Ural Thomas and the Pain Offer Their Own Version of the Soul Revival with 'The Right Time'
The Right Time, technically the debut from Ural Thomas and the Pain, shows a soul star happily still at his peak even as he nears 80.
The Right Time
Ural Thomas and the Pain
Tender Loving Empire
28 September 2018
The soul revival of the last decade or two has brought the blessing of exciting new sounds from a once nearly dormant genre. That the movement has been driven by older artists getting a fresh start has made it all the more appealing. When singers like Sharon Jones or Charles Bradley appeared to come out of nowhere late in life, their stellar music raised questions about why we'd never heard them until so late. The latest entry into that scene, such as it is, Ural Thomas has a now-obvious biography: a few singles 50 years ago, decades of silence, a surprisingly good record. The Right Time, technically the debut from Ural Thomas and the Pain, offers a less obvious breadth of sound, showing a star happily still at his peak even as he nears 80.
The drums and the James Brown-y horn hits that open the album suggest Thomas is a certain kind of performer. He's got a little funk to him and a willingness to get deep into the groove, all in line with his biggest single from the past, 1967's "Can You Dig It?" New cut "Slow Down" might be about Thomas's experience of how fast things move, but he doesn't sound like someone interested in pacing himself, no matter what he sings. When he shouts "Money...money...money! / Time...time...time..." and moves onto other happy topics before finally breaking into a shrieking, it sounds like force of a pent-up soul career letting loose.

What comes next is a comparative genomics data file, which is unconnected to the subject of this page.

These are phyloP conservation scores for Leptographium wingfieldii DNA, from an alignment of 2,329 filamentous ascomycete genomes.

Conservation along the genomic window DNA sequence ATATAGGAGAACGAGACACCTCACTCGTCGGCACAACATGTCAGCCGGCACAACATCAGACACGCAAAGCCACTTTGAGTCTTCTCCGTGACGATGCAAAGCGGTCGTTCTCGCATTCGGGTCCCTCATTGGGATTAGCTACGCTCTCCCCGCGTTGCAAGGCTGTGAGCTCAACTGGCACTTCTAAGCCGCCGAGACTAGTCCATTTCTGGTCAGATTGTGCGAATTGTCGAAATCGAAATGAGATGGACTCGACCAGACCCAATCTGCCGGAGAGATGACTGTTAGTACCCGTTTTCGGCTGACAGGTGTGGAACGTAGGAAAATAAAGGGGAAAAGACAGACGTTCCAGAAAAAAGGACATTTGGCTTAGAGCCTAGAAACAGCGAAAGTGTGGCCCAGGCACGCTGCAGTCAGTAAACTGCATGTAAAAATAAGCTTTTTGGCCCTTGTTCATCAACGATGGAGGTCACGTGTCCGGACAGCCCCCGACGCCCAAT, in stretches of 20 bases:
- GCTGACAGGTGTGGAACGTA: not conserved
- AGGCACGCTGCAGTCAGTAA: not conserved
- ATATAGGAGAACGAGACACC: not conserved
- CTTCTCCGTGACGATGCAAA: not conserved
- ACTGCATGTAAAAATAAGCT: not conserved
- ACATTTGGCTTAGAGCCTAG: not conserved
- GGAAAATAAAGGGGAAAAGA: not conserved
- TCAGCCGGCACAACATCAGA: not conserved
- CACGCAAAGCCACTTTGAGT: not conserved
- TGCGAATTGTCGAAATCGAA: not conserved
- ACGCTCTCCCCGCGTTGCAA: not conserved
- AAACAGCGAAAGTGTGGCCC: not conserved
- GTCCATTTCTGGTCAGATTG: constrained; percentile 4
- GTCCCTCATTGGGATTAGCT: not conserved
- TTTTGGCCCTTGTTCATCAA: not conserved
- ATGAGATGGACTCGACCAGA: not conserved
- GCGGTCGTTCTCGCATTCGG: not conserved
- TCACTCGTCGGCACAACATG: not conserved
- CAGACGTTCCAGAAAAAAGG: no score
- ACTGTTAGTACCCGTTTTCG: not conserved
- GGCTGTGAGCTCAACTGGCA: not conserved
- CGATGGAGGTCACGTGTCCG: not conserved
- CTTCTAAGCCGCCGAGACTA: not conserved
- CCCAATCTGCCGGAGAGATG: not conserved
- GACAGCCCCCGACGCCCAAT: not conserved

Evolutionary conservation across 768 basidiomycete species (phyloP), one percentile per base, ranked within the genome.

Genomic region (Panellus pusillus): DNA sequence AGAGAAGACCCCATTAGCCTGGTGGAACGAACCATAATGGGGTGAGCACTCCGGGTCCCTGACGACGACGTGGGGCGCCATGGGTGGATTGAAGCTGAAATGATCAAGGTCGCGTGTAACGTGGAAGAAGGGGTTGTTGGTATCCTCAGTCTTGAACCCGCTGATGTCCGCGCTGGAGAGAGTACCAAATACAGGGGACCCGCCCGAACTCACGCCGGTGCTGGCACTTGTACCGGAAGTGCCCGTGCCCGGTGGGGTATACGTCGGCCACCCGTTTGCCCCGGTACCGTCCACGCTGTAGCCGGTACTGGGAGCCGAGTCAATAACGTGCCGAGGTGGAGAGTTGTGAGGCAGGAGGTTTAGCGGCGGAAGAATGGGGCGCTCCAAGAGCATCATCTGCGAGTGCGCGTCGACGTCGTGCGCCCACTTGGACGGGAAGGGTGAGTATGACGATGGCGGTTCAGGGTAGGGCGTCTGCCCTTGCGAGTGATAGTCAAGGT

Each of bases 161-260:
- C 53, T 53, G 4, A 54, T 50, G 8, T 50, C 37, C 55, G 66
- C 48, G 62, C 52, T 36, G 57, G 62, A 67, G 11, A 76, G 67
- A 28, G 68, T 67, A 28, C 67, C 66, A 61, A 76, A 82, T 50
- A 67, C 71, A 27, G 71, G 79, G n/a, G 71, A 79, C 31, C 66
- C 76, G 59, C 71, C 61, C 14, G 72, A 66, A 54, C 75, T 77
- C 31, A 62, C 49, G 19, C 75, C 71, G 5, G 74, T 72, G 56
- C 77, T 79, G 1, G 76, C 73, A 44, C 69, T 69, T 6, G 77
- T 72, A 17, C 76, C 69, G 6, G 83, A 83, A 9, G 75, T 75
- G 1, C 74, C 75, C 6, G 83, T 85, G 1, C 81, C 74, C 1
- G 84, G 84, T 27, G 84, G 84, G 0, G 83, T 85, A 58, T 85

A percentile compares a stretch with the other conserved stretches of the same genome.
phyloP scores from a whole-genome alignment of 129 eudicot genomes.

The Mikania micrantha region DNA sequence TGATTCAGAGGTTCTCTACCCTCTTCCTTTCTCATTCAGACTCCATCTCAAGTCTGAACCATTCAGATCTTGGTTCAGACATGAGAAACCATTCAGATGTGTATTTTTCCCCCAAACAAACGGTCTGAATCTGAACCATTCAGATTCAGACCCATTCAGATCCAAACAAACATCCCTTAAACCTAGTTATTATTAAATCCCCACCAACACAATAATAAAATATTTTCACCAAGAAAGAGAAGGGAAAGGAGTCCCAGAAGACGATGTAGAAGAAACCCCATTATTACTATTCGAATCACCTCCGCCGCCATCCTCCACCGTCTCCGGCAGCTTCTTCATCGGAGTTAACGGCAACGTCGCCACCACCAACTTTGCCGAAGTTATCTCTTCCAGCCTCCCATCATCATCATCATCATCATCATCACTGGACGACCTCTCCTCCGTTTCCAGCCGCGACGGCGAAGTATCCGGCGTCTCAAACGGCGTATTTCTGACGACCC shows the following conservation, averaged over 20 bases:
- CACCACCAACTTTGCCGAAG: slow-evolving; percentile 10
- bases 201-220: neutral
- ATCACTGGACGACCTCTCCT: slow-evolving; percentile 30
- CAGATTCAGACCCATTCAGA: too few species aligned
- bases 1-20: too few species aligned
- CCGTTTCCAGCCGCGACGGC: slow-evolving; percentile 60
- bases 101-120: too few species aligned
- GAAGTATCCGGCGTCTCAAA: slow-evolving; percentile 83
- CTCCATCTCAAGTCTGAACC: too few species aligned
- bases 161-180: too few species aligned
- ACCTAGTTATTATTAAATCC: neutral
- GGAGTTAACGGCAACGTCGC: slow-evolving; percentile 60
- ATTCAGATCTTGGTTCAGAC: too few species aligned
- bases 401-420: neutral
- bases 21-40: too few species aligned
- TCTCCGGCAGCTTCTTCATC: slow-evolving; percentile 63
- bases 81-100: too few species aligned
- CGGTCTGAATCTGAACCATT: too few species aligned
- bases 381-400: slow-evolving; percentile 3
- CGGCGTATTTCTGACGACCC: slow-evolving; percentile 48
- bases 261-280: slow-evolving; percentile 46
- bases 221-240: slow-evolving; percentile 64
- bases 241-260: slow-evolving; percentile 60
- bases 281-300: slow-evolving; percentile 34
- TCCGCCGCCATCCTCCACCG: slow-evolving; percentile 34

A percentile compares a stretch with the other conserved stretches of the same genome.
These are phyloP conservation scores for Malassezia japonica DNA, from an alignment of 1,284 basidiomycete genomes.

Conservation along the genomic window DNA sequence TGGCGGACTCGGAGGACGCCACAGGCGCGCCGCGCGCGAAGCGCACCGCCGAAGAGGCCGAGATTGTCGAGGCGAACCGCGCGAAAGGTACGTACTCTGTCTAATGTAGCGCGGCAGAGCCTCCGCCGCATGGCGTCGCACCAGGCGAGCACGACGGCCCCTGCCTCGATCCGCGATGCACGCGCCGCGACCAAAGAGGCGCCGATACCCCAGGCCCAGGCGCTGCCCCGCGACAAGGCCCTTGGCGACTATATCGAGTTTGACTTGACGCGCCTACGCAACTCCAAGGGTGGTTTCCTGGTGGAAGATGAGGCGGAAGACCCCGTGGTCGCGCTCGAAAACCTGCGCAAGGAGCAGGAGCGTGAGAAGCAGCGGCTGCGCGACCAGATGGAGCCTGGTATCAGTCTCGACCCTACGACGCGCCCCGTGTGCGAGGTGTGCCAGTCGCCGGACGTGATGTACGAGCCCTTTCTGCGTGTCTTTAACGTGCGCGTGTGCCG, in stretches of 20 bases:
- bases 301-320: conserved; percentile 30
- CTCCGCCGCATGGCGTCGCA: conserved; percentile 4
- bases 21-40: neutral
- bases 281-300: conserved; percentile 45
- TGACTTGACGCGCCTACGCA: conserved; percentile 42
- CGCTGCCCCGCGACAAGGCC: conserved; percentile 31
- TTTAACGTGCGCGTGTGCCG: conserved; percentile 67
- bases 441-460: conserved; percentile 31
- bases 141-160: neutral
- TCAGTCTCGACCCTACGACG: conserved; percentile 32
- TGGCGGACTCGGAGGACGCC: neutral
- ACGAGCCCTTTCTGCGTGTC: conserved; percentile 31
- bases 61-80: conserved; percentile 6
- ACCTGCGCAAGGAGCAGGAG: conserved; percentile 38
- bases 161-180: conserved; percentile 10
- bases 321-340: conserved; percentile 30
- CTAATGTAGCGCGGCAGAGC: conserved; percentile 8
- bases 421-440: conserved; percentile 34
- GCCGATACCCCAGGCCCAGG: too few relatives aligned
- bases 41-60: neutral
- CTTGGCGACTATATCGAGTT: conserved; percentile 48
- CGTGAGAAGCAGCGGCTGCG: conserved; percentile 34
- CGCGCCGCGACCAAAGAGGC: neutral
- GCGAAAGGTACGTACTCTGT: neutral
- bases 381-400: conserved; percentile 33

But Thomas moves from there into "No Distance (Between You & Me)", a track more grounded in Motown (though lacking the sort of bass playing the Funk Brothers would have ridden), touching on the sensibilities of a group like the Temptations. Just two tracks in, and it's hard to figure if Thomas comes from a harder funk tradition like Brown or a smoother pop place, somewhere more like Smokey Robinson. As the album progresses, it becomes clear that Thomas has no intention of being pigeonholed, moving from those sounds more toward later Stax, earlier doo-wop, and whatever else suits him. Likewise, while it's fair to put him with other late-noticed soul singers, he wouldn't be an easy fit on Daptone.
The doo-wop influences make for some of the most striking moments on The Right Time, not least because they reveal an artist willing to reach into every corner of his toolkit. On "Smoldering Fire", Thomas uses his falsetto to good effect, revealing his range. His tone on this track might not be as clear as it could be (making for the rare wondering what a younger Thomas might have done), but his phrasing and expressiveness more than make up for it. Of course, right after that cut, Thomas moves into the more rocking title track, closer to James Brown territory.
That versatility makes Ural Thomas and the Pain hard to pin down. Thomas could have been a crooner, a funk singer, a smooth R&B artist. He could have bounced between Otis Redding and Isaac Hayes. Instead he disappeared for decades. Fortunately, his reemergence shows roots across the R&B spectrum, but isn't indebted to any of them. Instead of a throwback to a given line, we get simply Ural Thomas in the present, something that's easy to dig.